Standing firm in the far southern section of the West College site, almost marking the eastern edge of the forest garden, is a six-foot high Prunus domestica, cultivar “Stanley.” Stanley was the first tree ever planted on the WestCo site, long ago in the early spring of 2012, and ze has been faring wonderfully since then.
Actually a prune-plum cultivar, which gives it a comfortably long shelf-life when compared with regular plums, the Stanley plum has been described as “without a doubt, the most popular of all prune-plums” (“Prunus ‘Stanley,’” Sooner Plant Farm). Stanley is a late-blooming variety of plum: soft white flowers adorn the tree in late spring, followed by fine blue-violet fruits with yellow and orange flesh in late summer to early fall. The variety is self-fertile, but generally produces better with another variety around; therefore (and because most of us like plums a lot) there are actually two Stanley’s on site — the second just northwest of the first, nearer the northern edge of the Forest Garden.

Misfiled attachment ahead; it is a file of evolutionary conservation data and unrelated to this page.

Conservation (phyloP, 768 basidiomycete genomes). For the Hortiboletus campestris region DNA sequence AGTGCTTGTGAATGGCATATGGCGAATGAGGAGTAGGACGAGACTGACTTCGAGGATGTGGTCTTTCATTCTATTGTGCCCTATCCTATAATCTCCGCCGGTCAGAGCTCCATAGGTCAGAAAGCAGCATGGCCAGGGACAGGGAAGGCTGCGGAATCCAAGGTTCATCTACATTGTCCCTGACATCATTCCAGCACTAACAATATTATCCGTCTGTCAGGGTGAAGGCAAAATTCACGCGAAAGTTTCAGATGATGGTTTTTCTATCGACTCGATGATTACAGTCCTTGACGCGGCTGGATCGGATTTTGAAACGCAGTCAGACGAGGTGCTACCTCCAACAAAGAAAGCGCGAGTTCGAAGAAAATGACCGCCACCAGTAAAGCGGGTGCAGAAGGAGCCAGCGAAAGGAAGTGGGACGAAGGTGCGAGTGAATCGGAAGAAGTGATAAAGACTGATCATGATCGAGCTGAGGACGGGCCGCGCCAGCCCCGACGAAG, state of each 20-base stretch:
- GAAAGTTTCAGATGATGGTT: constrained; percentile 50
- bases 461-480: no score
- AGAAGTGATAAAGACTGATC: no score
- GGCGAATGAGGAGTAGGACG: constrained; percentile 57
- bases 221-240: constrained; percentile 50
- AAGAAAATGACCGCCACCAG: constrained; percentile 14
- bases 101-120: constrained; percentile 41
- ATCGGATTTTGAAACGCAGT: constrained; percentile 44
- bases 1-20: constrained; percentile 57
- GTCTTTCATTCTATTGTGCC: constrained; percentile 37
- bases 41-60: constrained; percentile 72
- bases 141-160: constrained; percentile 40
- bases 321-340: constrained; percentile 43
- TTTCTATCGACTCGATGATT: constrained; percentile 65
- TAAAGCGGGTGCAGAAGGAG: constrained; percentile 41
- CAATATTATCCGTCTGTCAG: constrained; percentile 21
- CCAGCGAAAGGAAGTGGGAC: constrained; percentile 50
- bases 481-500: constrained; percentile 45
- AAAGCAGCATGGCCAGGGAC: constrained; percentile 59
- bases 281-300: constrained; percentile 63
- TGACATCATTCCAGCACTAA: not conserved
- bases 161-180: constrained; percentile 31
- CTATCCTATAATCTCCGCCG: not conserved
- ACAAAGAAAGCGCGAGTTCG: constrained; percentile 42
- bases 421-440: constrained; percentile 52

Stanley is a delicious fruit for both fresh eating, drying, and canning. The tree’s bark can also be used for medicinal purposes, and dyes can be made from both its leaves (green) and roots (red) — although we hope it will be a long time before the time comes to use the latter.
In about two to three years, we’ll be getting our first yield of these delicious fruits, and we hope it will keep producing for many years after!
What fruit do you wait for each year, and/or when was the last time you practiced delayed gratification?